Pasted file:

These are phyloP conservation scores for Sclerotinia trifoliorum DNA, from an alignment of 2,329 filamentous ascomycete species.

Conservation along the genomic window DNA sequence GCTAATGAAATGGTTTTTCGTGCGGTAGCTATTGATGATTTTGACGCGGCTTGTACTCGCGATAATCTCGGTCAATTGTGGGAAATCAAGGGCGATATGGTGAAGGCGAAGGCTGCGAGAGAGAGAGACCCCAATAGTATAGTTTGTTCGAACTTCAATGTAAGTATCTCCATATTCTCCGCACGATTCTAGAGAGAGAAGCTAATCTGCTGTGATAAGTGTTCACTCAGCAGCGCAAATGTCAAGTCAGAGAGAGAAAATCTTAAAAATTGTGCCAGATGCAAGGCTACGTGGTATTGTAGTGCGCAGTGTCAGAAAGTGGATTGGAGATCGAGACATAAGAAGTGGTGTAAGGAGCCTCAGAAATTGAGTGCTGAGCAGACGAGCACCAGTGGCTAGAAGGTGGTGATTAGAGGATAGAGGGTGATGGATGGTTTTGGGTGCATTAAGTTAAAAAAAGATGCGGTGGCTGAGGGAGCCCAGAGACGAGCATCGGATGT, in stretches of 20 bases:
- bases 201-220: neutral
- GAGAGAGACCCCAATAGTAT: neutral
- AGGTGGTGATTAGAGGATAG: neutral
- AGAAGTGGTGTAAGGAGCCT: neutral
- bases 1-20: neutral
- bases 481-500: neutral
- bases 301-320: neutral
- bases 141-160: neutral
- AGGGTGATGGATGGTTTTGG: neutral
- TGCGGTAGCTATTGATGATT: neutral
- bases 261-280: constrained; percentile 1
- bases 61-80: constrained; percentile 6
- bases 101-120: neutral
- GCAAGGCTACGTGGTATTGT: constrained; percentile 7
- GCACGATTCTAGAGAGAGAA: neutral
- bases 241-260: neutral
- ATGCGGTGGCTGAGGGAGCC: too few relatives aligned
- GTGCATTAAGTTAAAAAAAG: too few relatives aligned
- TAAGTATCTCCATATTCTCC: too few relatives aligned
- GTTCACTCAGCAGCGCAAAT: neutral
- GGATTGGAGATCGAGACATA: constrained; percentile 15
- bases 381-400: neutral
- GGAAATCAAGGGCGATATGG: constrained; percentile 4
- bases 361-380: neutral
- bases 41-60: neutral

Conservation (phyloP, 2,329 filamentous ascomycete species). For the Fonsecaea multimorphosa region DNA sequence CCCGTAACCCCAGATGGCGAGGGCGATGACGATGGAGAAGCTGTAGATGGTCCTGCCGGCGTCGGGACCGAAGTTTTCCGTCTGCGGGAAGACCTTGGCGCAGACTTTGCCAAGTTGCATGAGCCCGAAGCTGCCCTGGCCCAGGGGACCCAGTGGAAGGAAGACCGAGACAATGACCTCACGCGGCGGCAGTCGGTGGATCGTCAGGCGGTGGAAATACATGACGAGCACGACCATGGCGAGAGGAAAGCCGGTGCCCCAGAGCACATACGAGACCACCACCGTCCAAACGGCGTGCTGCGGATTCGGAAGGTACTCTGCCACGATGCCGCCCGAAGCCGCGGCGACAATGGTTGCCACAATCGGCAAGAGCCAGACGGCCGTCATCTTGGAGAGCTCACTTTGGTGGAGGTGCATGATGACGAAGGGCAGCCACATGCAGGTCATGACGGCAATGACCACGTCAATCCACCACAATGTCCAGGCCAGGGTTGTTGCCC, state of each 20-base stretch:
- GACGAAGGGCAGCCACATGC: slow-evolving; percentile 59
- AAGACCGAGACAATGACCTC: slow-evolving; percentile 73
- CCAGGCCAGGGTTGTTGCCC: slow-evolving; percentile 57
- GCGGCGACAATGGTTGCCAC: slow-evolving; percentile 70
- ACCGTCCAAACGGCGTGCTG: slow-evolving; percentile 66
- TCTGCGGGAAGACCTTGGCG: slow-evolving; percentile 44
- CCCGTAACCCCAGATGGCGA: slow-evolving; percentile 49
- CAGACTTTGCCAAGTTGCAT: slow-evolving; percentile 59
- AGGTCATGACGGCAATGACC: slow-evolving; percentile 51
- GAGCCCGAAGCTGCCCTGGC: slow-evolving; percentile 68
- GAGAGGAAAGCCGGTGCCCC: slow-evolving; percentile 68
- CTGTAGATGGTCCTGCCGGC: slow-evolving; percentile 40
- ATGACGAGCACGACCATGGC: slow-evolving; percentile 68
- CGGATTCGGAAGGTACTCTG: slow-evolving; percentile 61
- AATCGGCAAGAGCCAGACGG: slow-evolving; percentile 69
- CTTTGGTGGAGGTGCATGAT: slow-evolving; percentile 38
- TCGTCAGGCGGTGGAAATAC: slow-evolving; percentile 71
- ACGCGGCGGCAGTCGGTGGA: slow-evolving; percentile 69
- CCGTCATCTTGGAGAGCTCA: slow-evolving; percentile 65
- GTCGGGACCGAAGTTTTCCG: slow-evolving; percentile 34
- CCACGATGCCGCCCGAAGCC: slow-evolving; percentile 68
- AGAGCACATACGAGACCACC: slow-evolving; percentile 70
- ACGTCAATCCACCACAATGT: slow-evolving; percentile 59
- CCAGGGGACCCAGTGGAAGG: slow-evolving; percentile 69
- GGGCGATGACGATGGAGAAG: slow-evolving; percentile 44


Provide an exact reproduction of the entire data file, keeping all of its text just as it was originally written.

These are phyloP conservation scores for Sclerotinia trifoliorum DNA, from an alignment of 2,329 filamentous ascomycete species.

Conservation along the genomic window DNA sequence GCTAATGAAATGGTTTTTCGTGCGGTAGCTATTGATGATTTTGACGCGGCTTGTACTCGCGATAATCTCGGTCAATTGTGGGAAATCAAGGGCGATATGGTGAAGGCGAAGGCTGCGAGAGAGAGAGACCCCAATAGTATAGTTTGTTCGAACTTCAATGTAAGTATCTCCATATTCTCCGCACGATTCTAGAGAGAGAAGCTAATCTGCTGTGATAAGTGTTCACTCAGCAGCGCAAATGTCAAGTCAGAGAGAGAAAATCTTAAAAATTGTGCCAGATGCAAGGCTACGTGGTATTGTAGTGCGCAGTGTCAGAAAGTGGATTGGAGATCGAGACATAAGAAGTGGTGTAAGGAGCCTCAGAAATTGAGTGCTGAGCAGACGAGCACCAGTGGCTAGAAGGTGGTGATTAGAGGATAGAGGGTGATGGATGGTTTTGGGTGCATTAAGTTAAAAAAAGATGCGGTGGCTGAGGGAGCCCAGAGACGAGCATCGGATGT, in stretches of 20 bases:
- bases 201-220: neutral
- GAGAGAGACCCCAATAGTAT: neutral
- AGGTGGTGATTAGAGGATAG: neutral
- AGAAGTGGTGTAAGGAGCCT: neutral
- bases 1-20: neutral
- bases 481-500: neutral
- bases 301-320: neutral
- bases 141-160: neutral
- AGGGTGATGGATGGTTTTGG: neutral
- TGCGGTAGCTATTGATGATT: neutral
- bases 261-280: constrained; percentile 1
- bases 61-80: constrained; percentile 6
- bases 101-120: neutral
- GCAAGGCTACGTGGTATTGT: constrained; percentile 7
- GCACGATTCTAGAGAGAGAA: neutral
- bases 241-260: neutral
- ATGCGGTGGCTGAGGGAGCC: too few relatives aligned
- GTGCATTAAGTTAAAAAAAG: too few relatives aligned
- TAAGTATCTCCATATTCTCC: too few relatives aligned
- GTTCACTCAGCAGCGCAAAT: neutral
- GGATTGGAGATCGAGACATA: constrained; percentile 15
- bases 381-400: neutral
- GGAAATCAAGGGCGATATGG: constrained; percentile 4
- bases 361-380: neutral
- bases 41-60: neutral

Conservation (phyloP, 2,329 filamentous ascomycete species). For the Fonsecaea multimorphosa region DNA sequence CCCGTAACCCCAGATGGCGAGGGCGATGACGATGGAGAAGCTGTAGATGGTCCTGCCGGCGTCGGGACCGAAGTTTTCCGTCTGCGGGAAGACCTTGGCGCAGACTTTGCCAAGTTGCATGAGCCCGAAGCTGCCCTGGCCCAGGGGACCCAGTGGAAGGAAGACCGAGACAATGACCTCACGCGGCGGCAGTCGGTGGATCGTCAGGCGGTGGAAATACATGACGAGCACGACCATGGCGAGAGGAAAGCCGGTGCCCCAGAGCACATACGAGACCACCACCGTCCAAACGGCGTGCTGCGGATTCGGAAGGTACTCTGCCACGATGCCGCCCGAAGCCGCGGCGACAATGGTTGCCACAATCGGCAAGAGCCAGACGGCCGTCATCTTGGAGAGCTCACTTTGGTGGAGGTGCATGATGACGAAGGGCAGCCACATGCAGGTCATGACGGCAATGACCACGTCAATCCACCACAATGTCCAGGCCAGGGTTGTTGCCC, state of each 20-base stretch:
- GACGAAGGGCAGCCACATGC: slow-evolving; percentile 59
- AAGACCGAGACAATGACCTC: slow-evolving; percentile 73
- CCAGGCCAGGGTTGTTGCCC: slow-evolving; percentile 57
- GCGGCGACAATGGTTGCCAC: slow-evolving; percentile 70
- ACCGTCCAAACGGCGTGCTG: slow-evolving; percentile 66
- TCTGCGGGAAGACCTTGGCG: slow-evolving; percentile 44
- CCCGTAACCCCAGATGGCGA: slow-evolving; percentile 49
- CAGACTTTGCCAAGTTGCAT: slow-evolving; percentile 59
- AGGTCATGACGGCAATGACC: slow-evolving; percentile 51
- GAGCCCGAAGCTGCCCTGGC: slow-evolving; percentile 68
- GAGAGGAAAGCCGGTGCCCC: slow-evolving; percentile 68
- CTGTAGATGGTCCTGCCGGC: slow-evolving; percentile 40
- ATGACGAGCACGACCATGGC: slow-evolving; percentile 68
- CGGATTCGGAAGGTACTCTG: slow-evolving; percentile 61
- AATCGGCAAGAGCCAGACGG: slow-evolving; percentile 69
- CTTTGGTGGAGGTGCATGAT: slow-evolving; percentile 38
- TCGTCAGGCGGTGGAAATAC: slow-evolving; percentile 71
- ACGCGGCGGCAGTCGGTGGA: slow-evolving; percentile 69
- CCGTCATCTTGGAGAGCTCA: slow-evolving; percentile 65
- GTCGGGACCGAAGTTTTCCG: slow-evolving; percentile 34
- CCACGATGCCGCCCGAAGCC: slow-evolving; percentile 68
- AGAGCACATACGAGACCACC: slow-evolving; percentile 70
- ACGTCAATCCACCACAATGT: slow-evolving; percentile 59
- CCAGGGGACCCAGTGGAAGG: slow-evolving; percentile 69
- GGGCGATGACGATGGAGAAG: slow-evolving; percentile 44